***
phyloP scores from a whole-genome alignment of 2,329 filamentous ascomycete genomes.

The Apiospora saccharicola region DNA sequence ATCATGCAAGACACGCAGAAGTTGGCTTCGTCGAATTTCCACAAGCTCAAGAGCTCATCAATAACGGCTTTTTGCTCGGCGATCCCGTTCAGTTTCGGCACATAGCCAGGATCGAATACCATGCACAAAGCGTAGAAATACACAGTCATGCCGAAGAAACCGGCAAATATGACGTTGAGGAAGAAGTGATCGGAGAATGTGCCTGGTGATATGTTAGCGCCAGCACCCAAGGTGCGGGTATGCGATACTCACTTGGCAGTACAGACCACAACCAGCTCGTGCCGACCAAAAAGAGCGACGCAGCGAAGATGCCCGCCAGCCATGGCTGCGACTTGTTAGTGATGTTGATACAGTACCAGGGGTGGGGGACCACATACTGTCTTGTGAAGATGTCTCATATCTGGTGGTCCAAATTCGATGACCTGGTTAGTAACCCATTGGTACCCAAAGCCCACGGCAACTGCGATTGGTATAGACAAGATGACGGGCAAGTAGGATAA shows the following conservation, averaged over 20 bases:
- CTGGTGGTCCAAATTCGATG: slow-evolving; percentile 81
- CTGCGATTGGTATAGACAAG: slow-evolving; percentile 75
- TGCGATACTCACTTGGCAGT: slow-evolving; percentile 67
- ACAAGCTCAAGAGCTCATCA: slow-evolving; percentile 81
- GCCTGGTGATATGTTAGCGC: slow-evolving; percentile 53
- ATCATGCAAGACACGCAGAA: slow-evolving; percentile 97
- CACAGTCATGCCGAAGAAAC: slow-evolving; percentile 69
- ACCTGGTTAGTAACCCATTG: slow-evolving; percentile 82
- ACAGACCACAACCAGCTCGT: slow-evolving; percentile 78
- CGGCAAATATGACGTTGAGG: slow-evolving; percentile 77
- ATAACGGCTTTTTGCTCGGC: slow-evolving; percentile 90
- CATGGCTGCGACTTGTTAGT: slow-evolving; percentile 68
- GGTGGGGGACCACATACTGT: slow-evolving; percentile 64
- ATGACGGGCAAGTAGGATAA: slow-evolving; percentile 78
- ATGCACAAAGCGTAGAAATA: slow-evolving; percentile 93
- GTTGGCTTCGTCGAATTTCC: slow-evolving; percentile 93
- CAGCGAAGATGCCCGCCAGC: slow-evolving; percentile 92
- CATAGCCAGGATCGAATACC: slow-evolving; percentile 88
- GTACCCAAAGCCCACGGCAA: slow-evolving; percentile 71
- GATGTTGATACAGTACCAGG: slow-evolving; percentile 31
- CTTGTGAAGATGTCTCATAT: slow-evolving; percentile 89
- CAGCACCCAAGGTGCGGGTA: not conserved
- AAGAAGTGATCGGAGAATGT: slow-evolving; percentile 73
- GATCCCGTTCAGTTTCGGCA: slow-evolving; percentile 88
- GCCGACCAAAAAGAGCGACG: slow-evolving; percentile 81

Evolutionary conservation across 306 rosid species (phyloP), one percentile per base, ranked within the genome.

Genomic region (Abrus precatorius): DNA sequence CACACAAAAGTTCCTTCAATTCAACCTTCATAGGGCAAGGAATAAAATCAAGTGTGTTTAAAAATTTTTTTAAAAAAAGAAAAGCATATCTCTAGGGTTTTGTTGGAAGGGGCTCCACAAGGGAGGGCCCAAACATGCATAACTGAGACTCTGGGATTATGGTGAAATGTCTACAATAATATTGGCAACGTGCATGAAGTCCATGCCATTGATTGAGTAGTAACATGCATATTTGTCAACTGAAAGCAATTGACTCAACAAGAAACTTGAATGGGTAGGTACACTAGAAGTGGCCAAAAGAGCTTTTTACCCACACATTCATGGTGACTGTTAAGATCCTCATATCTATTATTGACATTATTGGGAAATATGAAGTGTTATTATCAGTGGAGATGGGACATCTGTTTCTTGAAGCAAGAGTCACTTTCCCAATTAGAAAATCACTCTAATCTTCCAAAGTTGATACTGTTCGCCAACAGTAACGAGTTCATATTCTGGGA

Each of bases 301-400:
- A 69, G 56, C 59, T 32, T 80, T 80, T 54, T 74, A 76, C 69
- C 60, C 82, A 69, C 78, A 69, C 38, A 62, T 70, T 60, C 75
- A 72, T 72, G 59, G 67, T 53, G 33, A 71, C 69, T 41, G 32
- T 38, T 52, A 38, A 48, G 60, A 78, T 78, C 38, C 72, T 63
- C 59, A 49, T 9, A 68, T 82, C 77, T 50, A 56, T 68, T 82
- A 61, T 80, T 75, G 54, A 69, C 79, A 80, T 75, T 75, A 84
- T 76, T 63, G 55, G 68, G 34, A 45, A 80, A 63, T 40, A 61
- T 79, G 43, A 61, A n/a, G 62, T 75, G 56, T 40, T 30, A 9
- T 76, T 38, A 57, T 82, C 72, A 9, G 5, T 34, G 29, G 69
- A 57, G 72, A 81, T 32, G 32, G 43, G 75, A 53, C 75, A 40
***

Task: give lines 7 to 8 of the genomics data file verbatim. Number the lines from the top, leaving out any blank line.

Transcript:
- GCCTGGTGATATGTTAGCGC: slow-evolving; percentile 53
- ATCATGCAAGACACGCAGAA: slow-evolving; percentile 97